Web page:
Wind in the sails for Lithuania’s offshore-wind energy project 

The Baltic country is preparing the construction of its first offshore wind park to start in 2024.

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Wind turbines in an offshore wind park during a storm
Lithuania is advancing plans to have a large part of its electricity demand covered by a large offshore wind farm by 2030. Photo: iStock.com / Sjo

Lithuania is about to take a significant step toward becoming less dependent on electricity imports while also moving toward the goal of significantly decreasing its carbon footprint. Once connected to its electricity transmission grid, Lithuania’s massive 700 MW offshore wind park will play a major role in achieving the renewable energy goals that Vilnius has included in its state policy. By 2030, the offshore wind park will cover more than 25% of the country’s energy demand.

The country is still in the process of energy transformation, which started with the closure of its Ignalina nuclear power plant in 2009. The plant was an old Soviet model deemed not secure by the EU, and the promise of it being taken out of commission was a prerequisite for the country to join the EU in 2004. Before Lithuania’s EU membership, Ignalina produced 70% of its electricity supply, and its demise forced the state to create new alternatives.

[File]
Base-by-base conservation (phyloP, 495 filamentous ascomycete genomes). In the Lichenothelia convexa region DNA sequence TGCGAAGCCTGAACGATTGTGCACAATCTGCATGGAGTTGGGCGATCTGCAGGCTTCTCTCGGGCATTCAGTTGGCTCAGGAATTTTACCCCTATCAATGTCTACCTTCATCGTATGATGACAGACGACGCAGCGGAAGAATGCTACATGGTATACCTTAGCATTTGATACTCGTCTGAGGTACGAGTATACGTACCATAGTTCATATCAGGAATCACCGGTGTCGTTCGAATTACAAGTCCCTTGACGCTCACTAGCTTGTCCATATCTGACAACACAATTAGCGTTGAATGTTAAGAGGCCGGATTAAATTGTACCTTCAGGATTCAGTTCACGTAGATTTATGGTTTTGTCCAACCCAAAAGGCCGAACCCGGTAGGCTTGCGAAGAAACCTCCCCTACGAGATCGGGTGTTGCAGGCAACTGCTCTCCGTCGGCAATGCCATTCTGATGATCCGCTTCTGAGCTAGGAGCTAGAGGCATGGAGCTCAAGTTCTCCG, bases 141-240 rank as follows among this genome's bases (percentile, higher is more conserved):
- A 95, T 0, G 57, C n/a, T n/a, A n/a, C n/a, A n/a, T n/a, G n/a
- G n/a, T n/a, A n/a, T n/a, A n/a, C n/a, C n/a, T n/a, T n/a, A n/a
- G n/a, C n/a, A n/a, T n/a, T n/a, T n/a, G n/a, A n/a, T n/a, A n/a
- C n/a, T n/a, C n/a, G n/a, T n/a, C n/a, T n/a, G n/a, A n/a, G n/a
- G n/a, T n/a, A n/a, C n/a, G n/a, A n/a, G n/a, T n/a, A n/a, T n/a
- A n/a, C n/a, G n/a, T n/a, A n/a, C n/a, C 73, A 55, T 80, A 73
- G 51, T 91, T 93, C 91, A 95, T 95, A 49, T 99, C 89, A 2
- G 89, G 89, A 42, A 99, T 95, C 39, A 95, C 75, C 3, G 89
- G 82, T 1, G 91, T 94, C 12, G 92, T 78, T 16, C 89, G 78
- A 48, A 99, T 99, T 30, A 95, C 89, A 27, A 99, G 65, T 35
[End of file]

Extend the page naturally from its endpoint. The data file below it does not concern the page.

Since new power cables were installed in 2015, connecting the country with Poland and Sweden, Lithuania now imports 70% of its electricity. However, onshore wind power has also been growing in importance since the mid-2010s, providing more than 550 MW in 2021 and 13% of the country’s total electricity consumption.

Winds of change

By 2020, Lithuania had decided to advance its plans to have a large part of its electricity demand covered by a large offshore wind farm. The government took the initiative to organize a tender process for the construction of a wind farm that would provide a whopping  700 MW of offshore wind power. The construction contract is to be signed in 2023 for the wind farm to be placed 29 km off the Lithuanian coast, with turbines up to 300 m high ranging in capacity from 8 MW to 16 MW each. 

The government also points to the importance of the wind farm for creating new jobs at the repair and maintenance base, set to be located at the Port of Klaipėda. The assembly and production of components needed for the turbines, as well as technical maintenance, will bring new skilled jobs to the city. According to estimates, the wind park will create around 1400 direct and secondary jobs.

The benefits are many: increased electricity independence, decreased greenhouse gas emissions, and a slew of new well-paid jobs in Klaipėda and the surrounding region. It can be said with certainty that the 700 MW offshore wind farm will take Lithuania’s electricity production into a new and promising era.

Filip Rey

Filip Rey comes from a Polish family that left the country following the outbreak of the Second World War and settled in Switzerland after a short interlude in Paris. Filip returned to Poland for his university studies in 2014 in order to better get to know the country of his grandparents. He specializes in International Relations and Security Studies, applying his knowledge within those fields to analyze the geopolitics of Central Eastern Europe

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